Khella (Ammi visnaga), also known as bishop’s weed fruit, bisnaga, and toothpick weed, is a flowering herb that is native to Asia, Europe, and North Africa. Khella is an annual or sometimes biennial plant related to the family of carrots and parsley. It grows upright as tall as three feet, and has thin, oval or triangular leaves and small white flowers. It produces a small fruit that has medicinal properties, and has been used in Egyptian medicine several centuries ago to treat various medical conditions, especially kidney stones.
Gallbladder and Urinary Bladder Spasms
One of khella’s historic medicinal uses is as an antispasmodic. It works on the smooth muscles connected to the gallbladder and urinary tract, easing spasms and the pain associated with kidney stones. It can also assist in eliminating kidney stones and gallstones. The antispasmodic properties of khella continue to heal the urinary tract passage and control irritation.
Khella’s antispasmodic properties are also useful to treat asthma attacks. During the 1950′s, research into khella’s usefulness as an asthma treatment led to the creation of a number of asthma medications. Two chemicals found in khella, khellin and visnagin, ease spasms in the bronchial passages. Khella can relieve symptoms and has no side effects for as long as six hours. Although some have had success preventing acute asthma attacks by taking khella in the form of an alcohol tincture, khella should not be used in place of emergency treatment if the attack is severe.
Heart Conditions (Atherosclerosis and Angina)
As early as the 1940′s, studies were done on the effect of khella in treating angina. It soothes angina pain by causing the arteries of the heart to relax and can improve the heart’s ability to withstand exercise.
During stress, the hormone epinephrine from adrenal gland enters the blood stream. Khellin and visnadin, two of the active ingredients in khella, prevent the constriction of blood vessels due to epinephrine. These two ingredients, along with a third, visnagin, function as a calcium channel blocker, helping to keep blood pressure low by keeping blood vessels dilated. Khellin works to increase “good” cholesterol (HDL or high-density lipoprotein) and lower “bad” cholesterol (LDL or low-density lipoprotein), resulting in less plaque formation.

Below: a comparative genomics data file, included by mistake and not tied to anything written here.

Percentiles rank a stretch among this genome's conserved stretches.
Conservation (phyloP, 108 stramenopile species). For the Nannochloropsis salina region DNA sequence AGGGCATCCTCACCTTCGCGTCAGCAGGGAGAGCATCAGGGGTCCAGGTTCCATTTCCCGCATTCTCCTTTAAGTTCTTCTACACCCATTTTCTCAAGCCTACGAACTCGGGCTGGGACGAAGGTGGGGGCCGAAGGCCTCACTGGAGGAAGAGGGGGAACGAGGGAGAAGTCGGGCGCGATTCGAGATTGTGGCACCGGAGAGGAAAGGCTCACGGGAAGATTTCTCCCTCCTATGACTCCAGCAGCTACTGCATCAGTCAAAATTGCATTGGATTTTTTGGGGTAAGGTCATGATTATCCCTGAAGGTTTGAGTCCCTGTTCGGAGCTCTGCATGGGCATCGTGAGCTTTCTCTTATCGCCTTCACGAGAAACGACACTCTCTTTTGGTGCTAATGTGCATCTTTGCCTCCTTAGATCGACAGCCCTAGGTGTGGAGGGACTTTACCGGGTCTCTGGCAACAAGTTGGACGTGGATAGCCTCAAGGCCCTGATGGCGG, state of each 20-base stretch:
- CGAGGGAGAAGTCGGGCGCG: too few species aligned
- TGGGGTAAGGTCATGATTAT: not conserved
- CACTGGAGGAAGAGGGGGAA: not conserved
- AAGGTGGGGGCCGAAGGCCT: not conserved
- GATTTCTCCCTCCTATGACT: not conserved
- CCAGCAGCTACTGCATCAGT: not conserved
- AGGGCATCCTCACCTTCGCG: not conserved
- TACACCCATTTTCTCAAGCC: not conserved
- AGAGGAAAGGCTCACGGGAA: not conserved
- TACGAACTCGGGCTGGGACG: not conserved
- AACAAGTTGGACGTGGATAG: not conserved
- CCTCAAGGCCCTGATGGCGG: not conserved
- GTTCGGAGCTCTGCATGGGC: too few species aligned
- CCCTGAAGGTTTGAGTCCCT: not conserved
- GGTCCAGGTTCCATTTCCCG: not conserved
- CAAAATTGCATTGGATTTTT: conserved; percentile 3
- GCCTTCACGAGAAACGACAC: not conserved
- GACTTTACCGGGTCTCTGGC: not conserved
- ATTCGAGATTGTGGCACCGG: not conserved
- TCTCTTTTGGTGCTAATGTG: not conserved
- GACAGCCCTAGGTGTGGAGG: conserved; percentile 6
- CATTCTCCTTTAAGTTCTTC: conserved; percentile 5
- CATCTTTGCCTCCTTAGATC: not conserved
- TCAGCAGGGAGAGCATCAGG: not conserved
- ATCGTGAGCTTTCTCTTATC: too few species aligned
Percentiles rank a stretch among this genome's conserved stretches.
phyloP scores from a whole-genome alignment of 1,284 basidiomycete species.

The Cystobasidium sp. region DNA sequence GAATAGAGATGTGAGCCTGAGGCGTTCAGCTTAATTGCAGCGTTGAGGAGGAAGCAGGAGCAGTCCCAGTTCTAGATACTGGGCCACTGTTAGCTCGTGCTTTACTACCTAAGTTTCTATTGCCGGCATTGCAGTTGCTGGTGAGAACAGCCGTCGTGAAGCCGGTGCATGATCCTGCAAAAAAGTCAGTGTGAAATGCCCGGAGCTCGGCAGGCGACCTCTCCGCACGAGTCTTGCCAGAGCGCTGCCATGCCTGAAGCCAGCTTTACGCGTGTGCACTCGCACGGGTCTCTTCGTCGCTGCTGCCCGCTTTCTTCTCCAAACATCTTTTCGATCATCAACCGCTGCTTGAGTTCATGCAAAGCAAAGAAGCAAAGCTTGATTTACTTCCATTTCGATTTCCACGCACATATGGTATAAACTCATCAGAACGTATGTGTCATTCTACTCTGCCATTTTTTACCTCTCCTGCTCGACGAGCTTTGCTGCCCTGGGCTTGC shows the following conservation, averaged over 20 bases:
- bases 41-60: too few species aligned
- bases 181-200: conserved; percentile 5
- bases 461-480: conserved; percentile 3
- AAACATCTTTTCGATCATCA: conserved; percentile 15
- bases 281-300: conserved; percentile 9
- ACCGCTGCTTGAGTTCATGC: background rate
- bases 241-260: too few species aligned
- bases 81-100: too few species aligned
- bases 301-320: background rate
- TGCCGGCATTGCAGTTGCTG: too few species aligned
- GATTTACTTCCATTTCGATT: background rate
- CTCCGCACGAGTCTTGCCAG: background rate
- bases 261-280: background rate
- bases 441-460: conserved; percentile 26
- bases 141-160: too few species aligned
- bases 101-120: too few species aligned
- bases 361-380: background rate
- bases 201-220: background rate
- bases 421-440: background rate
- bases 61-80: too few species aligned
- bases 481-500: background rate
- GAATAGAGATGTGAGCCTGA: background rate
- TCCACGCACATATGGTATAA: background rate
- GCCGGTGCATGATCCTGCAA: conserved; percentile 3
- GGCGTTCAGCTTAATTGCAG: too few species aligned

Vitiligo is a condition where pigments are lost in various parts of the skin, resulting in the formation of ”blotchy skin.” Vitiligo has been successfully treated by psoralens, ingredients found in a plant species closely related to khella called A. majus. Similarities were found between psoralens and khellin, leading to speculation that khellin might be useful in treating vitiligo. Studies confirmed that khellin, when used with ultraviolet (UV) light such as found in direct sunlight, was successful in stimulating the skin pigment’s sensitivity to UV light. This caused recoloration of the skin. 100mg of khellin per day is the recommended dosage for treating vitiligo.
Khella is used to relieve the pain associated with premenstrual cramps. The same antispasmodic properties that help with asthma and bladder spasms also ease muscle cramping associated with menstruation.
For centuries, the ground up seeds of khella have been used after intercourse to prevent pregnancy by keeping the fertilized egg from implanting in the uterus. As such, it should be avoided during pregnancies where contraception is unwanted.
Khella can be taken as a tincture, tea, or a cream applied topically. In the form of khellin, it can also be found in tablets. Long-term use can have side effects such as nausea, dizziness, and trouble sleeping. Liver damage has been seen in people regularly taking high doses. Because of khella’s tendency to raise skin pigment’s sensitivity to light, direct exposure to sunlight without sunblock should be avoided when not using the treatment to combat vitiligo.